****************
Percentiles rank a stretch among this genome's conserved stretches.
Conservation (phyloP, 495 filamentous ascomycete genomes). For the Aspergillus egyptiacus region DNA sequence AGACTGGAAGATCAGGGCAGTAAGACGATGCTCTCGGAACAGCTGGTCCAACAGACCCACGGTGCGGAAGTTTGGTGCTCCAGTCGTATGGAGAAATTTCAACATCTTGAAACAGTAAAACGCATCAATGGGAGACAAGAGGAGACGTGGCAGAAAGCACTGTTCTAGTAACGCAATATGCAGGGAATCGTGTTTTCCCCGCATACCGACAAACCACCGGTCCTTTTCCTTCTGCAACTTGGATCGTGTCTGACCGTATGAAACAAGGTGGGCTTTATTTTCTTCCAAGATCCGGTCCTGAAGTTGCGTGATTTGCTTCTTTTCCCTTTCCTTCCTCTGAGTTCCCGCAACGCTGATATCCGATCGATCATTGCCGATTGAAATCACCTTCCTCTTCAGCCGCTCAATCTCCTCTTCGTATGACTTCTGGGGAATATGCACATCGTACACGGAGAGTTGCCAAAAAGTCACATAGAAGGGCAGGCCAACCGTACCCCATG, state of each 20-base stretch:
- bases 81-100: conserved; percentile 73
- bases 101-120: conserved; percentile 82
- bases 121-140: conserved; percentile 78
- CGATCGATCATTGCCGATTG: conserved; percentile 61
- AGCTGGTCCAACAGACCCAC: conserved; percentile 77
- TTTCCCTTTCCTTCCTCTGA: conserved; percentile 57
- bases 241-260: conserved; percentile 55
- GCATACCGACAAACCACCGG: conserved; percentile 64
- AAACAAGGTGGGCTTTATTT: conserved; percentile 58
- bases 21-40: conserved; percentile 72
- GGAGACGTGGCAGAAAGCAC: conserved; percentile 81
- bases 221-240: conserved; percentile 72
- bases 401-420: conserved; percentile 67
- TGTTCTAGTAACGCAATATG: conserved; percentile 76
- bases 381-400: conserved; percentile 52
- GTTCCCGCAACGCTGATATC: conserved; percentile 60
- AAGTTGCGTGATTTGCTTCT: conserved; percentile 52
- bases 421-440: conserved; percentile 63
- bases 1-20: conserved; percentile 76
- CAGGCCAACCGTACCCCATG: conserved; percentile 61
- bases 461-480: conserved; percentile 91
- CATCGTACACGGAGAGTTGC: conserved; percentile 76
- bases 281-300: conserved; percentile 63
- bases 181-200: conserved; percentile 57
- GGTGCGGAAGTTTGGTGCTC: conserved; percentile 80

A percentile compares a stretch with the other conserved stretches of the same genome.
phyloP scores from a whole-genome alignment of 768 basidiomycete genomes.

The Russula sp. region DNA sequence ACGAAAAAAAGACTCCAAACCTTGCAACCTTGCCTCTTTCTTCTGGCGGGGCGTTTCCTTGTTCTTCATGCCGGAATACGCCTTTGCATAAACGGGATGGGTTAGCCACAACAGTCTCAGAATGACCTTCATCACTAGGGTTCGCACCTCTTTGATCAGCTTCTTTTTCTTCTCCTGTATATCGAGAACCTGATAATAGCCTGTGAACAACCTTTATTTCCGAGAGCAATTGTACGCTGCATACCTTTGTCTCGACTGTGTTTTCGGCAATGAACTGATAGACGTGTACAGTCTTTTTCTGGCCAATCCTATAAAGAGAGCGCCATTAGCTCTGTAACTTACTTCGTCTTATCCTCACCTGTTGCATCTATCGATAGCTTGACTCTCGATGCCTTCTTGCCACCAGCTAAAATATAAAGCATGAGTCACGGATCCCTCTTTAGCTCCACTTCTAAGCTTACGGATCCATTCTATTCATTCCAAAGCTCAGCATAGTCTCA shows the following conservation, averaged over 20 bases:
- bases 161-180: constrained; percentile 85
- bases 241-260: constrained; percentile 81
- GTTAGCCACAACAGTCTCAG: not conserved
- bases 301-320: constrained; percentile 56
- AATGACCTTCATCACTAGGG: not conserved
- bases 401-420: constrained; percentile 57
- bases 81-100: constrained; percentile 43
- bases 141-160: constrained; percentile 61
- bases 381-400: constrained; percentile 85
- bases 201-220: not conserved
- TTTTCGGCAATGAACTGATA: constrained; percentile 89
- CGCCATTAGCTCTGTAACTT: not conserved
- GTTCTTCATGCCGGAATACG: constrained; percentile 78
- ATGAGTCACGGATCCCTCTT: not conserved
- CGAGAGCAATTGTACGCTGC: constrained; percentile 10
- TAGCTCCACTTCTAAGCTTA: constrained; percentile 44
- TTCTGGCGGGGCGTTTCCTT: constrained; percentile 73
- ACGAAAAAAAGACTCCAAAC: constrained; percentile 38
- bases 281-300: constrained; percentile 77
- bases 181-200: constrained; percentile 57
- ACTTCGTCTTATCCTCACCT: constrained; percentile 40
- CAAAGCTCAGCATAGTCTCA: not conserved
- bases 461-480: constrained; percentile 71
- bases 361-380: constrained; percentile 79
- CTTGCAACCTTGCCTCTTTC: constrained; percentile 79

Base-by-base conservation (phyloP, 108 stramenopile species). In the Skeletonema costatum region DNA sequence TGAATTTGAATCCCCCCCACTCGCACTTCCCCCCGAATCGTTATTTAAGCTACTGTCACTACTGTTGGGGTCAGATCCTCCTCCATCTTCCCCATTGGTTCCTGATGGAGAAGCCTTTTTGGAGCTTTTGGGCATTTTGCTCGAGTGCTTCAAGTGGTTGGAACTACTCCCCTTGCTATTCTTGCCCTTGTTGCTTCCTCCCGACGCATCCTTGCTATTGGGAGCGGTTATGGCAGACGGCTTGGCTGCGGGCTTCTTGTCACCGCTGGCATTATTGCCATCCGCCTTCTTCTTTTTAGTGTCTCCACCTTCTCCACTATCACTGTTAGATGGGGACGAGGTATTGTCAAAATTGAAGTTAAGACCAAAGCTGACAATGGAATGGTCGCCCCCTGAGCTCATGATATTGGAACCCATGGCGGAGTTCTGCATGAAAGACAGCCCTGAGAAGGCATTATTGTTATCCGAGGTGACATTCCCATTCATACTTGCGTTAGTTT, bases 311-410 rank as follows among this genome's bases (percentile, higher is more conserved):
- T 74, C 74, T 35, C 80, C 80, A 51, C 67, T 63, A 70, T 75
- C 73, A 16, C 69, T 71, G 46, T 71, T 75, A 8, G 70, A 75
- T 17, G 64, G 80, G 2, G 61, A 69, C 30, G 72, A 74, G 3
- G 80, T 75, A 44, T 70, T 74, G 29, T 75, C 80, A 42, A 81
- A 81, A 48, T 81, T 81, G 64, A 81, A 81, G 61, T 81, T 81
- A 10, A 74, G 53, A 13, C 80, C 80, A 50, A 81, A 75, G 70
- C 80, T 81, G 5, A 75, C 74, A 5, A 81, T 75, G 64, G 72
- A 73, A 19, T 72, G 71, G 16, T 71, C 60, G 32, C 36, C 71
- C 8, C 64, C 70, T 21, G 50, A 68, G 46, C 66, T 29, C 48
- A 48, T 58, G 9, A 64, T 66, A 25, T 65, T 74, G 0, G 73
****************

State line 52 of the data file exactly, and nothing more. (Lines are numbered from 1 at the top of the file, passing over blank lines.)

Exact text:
- CAAAGCTCAGCATAGTCTCA: not conserved